Thursday, November 21, 2013
Pitch black darkness with absolutely no light is, well, scary to say the least. I experienced it backstage recently before a performance. As I was mentally going over my lines, I went into the dressing room. I opened the door to leave, turned out the light and walked down the hall. I was going over and over my lines in my head. Suddenly, I realized I was in pitch black darkness with no light ahead or behind. I got disoriented and began to panic. I reached to a side wall, and felt my way back to the dressing room and turned on the light. When I did, I noticed that the door to backstage was much farther down the hall than I had realized when I initially walked through it to enter the dressing room.
A few years ago, I was working late at our bookstore and was very tired after a long day. I closed the store and drove down Georgia Avenue into Augusta to deliver some boxed online orders to the post office. As I drove past Grace United Methodist Church, the delightful festivity of “Return to Bethlehem” was infectious and I began to sing Christmas carols as I approached the 13th Street Bridge. The star of Bethlehem, that year, seemed to light up the darkness of the night sky like a lighthouse. As I approached the Georgia side of the bridge, there were no other cars except mine and a car driving slowly onto the bridge from the Augusta side.
The car stopped on the bridge in the right lane. A young woman got out and began walking onto the bridge. As she walked she began stripping off her clothes and took them all off including her shoes and began running on the bridge. I made a U-turn and pulled up beside her as she began to run over the river. I asked her if I could do anything to help. It was very cold, and I asked her to get into my car, and I would take her anywhere she needed to go. She looked at me with a crazed look in her eyes that I had never seen in another human. Then she jumped. Thank God I had talked her over the river, and when she jumped, she landed in the brush on the North Augusta side. I drove to where I could park, and ran to the place on the bridge where she had jumped.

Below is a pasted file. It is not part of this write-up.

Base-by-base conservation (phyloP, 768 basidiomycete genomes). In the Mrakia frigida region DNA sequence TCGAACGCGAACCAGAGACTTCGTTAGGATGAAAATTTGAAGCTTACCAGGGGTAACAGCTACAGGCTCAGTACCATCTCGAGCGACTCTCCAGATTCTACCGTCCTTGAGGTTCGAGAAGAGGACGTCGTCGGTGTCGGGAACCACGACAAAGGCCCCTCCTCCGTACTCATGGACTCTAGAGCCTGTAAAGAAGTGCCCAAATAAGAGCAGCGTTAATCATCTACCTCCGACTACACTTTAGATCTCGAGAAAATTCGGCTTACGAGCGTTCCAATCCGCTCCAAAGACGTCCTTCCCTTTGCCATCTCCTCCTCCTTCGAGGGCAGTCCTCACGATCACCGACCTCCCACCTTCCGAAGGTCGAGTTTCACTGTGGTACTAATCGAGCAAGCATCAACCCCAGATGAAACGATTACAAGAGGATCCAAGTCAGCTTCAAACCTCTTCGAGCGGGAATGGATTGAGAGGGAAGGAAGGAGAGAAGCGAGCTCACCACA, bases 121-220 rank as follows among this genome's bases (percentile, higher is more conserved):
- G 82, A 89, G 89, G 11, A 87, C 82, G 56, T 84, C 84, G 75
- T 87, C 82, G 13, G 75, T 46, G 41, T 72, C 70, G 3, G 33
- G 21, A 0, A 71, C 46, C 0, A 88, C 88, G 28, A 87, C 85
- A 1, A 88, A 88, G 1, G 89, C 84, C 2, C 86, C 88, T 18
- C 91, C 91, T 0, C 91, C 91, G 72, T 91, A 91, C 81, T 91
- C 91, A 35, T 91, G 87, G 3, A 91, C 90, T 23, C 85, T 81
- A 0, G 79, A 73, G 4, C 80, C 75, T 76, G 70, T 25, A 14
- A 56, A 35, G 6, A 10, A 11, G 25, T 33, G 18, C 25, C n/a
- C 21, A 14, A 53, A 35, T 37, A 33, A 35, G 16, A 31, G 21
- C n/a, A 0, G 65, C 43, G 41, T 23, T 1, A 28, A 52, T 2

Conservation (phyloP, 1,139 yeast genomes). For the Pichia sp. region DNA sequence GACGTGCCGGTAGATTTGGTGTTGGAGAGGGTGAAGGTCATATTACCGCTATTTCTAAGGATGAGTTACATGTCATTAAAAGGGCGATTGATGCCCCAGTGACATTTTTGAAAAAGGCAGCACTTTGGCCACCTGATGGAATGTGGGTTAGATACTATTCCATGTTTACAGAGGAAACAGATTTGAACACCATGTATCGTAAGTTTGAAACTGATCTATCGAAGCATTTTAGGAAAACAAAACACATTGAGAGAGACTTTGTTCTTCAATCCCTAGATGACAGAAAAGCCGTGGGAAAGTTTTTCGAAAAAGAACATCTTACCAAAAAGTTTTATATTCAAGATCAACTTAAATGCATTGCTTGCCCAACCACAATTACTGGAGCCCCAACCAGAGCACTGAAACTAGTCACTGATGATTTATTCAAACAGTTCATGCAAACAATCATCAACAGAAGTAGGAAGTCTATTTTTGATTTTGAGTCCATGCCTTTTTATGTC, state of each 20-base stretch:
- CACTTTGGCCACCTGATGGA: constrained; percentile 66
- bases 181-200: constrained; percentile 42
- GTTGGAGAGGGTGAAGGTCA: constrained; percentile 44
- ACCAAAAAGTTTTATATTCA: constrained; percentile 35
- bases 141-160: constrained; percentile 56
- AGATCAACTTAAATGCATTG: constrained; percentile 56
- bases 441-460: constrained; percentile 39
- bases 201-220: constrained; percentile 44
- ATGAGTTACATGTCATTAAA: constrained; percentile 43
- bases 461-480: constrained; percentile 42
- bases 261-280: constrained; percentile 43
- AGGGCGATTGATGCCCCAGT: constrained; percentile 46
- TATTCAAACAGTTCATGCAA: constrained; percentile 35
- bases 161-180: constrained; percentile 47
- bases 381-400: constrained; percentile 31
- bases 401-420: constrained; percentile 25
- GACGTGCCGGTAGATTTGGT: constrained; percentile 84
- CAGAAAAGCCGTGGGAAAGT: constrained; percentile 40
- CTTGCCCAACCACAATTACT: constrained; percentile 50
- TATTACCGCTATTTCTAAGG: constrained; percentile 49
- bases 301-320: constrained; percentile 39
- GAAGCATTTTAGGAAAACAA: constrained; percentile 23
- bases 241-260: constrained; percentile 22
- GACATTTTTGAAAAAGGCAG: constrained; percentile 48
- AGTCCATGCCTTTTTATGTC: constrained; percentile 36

Everything seemed to be in slow motion. Not far away, the star of Bethlehem lit up the night, driving the darkness away. This woman seemed lost in darkness and was running desperately for the light. I called out to her to no avail. After the police found her, I shared the light of Christ with her and gave her a Bible.
This Thanksgiving, I am especially thankful for the light of Christ and how his light effectively destroys darkness along with its accompanying fear.
“In the beginning the Word already existed. The Word was with God, and the Word was God. He existed in the beginning with God. God created everything through him, and nothing was created except through him. The Word gave life to everything that was created, and his life brought light to everyone. The light shines in the darkness, and the darkness can never extinguish it.” John 1: 1-5
Dianne Brady is an author and speaker and can be reached at firstname.lastname@example.org.